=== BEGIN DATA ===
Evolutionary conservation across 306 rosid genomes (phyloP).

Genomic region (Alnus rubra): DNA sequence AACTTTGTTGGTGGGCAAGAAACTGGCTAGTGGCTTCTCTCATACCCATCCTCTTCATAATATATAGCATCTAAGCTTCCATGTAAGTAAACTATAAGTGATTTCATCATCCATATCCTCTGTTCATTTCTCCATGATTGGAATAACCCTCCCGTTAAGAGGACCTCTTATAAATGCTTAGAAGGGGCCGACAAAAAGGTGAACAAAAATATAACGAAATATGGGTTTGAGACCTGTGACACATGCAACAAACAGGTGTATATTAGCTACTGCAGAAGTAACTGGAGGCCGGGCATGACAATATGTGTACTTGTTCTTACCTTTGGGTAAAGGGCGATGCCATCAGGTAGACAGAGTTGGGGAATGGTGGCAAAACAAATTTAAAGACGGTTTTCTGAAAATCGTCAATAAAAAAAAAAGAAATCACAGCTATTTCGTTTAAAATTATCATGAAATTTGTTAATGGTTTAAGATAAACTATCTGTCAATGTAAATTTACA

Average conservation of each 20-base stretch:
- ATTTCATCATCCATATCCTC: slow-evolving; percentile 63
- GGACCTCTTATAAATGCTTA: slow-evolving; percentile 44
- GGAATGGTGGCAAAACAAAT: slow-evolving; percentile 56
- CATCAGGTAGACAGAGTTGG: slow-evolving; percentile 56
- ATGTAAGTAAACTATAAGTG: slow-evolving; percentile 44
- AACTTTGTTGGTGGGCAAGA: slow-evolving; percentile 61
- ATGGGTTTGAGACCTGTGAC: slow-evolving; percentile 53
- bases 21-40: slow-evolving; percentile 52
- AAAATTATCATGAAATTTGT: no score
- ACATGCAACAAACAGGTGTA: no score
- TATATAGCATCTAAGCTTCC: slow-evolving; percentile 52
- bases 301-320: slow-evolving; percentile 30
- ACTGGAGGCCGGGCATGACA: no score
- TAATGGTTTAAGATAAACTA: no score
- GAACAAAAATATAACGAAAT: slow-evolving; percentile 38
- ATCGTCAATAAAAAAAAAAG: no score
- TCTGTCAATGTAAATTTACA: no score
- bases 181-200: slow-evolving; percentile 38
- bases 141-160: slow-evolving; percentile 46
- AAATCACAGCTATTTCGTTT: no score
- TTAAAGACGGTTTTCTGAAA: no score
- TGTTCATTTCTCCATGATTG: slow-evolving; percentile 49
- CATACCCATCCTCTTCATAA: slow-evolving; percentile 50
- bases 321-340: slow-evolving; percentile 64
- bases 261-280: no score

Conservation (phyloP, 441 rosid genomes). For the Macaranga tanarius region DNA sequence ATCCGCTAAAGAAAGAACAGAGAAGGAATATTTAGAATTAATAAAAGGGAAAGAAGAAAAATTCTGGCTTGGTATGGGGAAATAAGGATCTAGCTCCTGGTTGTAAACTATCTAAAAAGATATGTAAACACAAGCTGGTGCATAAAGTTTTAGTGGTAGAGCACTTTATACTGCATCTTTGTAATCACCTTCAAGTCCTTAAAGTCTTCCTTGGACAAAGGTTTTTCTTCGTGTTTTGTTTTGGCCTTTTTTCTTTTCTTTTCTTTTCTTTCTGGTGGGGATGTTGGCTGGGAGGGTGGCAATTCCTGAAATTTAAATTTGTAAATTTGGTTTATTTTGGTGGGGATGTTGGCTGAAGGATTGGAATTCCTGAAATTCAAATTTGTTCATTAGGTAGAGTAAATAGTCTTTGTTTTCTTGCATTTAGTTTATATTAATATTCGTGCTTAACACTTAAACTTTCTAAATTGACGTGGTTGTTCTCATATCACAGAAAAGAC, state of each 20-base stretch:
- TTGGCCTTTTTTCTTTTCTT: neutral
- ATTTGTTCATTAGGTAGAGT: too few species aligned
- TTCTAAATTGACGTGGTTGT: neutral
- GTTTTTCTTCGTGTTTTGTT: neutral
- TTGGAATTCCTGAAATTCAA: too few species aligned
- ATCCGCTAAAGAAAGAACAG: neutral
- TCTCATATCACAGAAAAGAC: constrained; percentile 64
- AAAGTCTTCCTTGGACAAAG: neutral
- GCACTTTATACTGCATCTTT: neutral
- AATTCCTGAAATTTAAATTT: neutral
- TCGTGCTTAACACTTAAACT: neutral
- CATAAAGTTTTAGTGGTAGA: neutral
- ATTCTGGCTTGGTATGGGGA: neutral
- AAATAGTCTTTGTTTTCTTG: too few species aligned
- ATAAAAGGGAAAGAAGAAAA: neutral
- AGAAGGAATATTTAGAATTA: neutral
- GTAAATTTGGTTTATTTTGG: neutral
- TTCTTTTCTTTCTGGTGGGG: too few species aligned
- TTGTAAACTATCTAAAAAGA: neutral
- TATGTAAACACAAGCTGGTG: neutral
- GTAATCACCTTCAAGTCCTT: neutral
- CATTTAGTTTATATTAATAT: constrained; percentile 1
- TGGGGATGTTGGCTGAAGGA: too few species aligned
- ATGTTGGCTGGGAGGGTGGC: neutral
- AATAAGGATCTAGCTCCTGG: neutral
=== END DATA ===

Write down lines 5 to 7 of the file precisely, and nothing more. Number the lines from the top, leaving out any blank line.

- GGACCTCTTATAAATGCTTA: slow-evolving; percentile 44
- GGAATGGTGGCAAAACAAAT: slow-evolving; percentile 56
- CATCAGGTAGACAGAGTTGG: slow-evolving; percentile 56